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CITRON, SAMUEL LÖB:

Hebrew writer of fiction and literary critic; born at Minsk, Russia, May 24, 1862. He attended the rabbinical school at Wolozhin, and made his first appearance as a Hebrew author at the age of fourteen, in the periodical "Ha-Maggid" He contributed to other Hebrew periodicals, and in 1884 translated Leon Pinsker's "Autoemancipation" from German into Hebrew, under the title "Im en ani li mi li." His works of fiction are: (1) "Asefat Sippurim," 1885, a collection of short stories translated from the German and French; (2) "Mi-Shuḳ ha-Ḥayyim" (From the Fair of Life), 1885; (3) "Abraham ben Joseph," a translation of Levanda's Russian historical novel, "Abraham Jesophovich"; and (4) "Yonah Fotah" (Foolish Dove), 1888. Of his literary and critical essays the following are the most important: (1) "Mapu and Smolensky," a critical estimate of their works; (2) "The Development of Hebrew Literature in Russia During the Nineteenth Century," in "Oẓar ha-Sifrut," vol. ii.; (3) "Ha-Sifrut we ha-Ḥayyim" (Literature and Life), in "Pardes," vols. i. and ii.; (4) "Life of Levanda," in "Aḥiasaf," 1897; and (5) "Ha-Meshorer be-Ḥayyaw ube-Moto" (The Poet Living and Dead), in "Aḥiasaf," 1900.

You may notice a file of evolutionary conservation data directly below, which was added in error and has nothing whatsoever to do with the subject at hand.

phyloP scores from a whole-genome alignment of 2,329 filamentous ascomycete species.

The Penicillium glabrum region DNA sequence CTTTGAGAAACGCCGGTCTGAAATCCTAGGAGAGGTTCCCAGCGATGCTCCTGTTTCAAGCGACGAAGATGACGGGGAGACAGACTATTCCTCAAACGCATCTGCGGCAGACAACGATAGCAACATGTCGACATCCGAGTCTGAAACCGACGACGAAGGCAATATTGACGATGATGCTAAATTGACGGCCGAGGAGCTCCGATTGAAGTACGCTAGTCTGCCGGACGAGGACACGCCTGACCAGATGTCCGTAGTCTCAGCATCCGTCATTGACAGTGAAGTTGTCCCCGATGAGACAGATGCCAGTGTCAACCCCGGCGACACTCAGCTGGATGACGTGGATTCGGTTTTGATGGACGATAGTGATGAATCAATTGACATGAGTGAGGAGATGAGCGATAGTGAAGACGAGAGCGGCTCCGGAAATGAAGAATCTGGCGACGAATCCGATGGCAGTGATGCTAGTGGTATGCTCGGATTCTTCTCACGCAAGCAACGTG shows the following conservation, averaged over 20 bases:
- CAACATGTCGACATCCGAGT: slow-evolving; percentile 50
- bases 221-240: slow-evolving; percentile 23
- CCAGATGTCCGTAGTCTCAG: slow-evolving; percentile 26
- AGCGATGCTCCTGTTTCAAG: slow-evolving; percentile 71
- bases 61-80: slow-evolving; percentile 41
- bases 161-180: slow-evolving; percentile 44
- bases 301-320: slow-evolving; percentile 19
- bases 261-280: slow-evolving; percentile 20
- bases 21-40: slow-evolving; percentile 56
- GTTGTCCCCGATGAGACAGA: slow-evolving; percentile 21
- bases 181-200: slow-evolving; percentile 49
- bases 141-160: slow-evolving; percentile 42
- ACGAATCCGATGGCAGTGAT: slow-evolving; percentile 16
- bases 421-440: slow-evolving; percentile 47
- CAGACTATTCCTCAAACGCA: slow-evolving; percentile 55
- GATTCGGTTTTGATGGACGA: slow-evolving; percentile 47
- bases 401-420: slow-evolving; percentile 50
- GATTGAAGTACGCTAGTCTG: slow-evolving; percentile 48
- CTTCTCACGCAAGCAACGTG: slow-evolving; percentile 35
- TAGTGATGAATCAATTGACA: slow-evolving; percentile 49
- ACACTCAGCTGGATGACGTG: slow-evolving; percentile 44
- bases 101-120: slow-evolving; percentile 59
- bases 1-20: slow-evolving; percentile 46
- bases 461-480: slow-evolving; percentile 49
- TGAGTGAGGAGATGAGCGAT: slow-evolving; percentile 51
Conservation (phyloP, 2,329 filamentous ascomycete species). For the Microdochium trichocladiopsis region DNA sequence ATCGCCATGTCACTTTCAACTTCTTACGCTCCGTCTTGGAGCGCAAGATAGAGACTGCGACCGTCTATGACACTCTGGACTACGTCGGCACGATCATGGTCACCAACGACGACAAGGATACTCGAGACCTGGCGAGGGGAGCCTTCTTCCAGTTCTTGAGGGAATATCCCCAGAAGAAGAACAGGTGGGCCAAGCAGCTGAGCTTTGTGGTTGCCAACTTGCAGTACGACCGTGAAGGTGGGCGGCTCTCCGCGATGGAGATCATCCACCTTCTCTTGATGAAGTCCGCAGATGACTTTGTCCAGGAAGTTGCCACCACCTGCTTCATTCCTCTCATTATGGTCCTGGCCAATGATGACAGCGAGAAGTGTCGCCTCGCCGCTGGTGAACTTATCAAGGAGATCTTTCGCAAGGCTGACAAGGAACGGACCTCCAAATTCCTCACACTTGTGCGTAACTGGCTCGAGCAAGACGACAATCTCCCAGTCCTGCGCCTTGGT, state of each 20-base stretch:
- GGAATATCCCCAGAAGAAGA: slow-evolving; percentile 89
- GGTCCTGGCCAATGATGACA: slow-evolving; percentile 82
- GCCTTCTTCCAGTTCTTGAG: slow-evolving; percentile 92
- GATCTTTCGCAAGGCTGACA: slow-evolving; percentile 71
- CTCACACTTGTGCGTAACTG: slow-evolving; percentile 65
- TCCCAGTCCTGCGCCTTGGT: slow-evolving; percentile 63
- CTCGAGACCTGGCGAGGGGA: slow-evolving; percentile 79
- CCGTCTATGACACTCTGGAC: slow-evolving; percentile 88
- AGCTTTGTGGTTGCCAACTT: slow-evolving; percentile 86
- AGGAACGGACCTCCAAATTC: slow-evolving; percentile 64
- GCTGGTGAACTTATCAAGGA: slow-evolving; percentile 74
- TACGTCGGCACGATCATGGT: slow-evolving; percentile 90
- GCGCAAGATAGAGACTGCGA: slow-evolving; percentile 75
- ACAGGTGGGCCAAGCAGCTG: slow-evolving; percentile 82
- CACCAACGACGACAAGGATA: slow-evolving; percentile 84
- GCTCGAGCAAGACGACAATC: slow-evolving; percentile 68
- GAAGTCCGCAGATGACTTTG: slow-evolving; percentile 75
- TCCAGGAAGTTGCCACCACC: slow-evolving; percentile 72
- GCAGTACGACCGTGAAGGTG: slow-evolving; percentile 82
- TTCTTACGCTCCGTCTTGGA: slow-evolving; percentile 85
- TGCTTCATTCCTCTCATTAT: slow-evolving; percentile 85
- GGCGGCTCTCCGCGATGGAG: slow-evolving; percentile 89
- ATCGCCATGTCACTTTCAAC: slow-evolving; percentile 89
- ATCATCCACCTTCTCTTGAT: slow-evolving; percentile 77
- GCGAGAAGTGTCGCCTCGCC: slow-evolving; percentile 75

Bibliography:
  • Sokolov, Sefer Zikaron, p. 97, Warsaw, 1889.
H. R. A. R.
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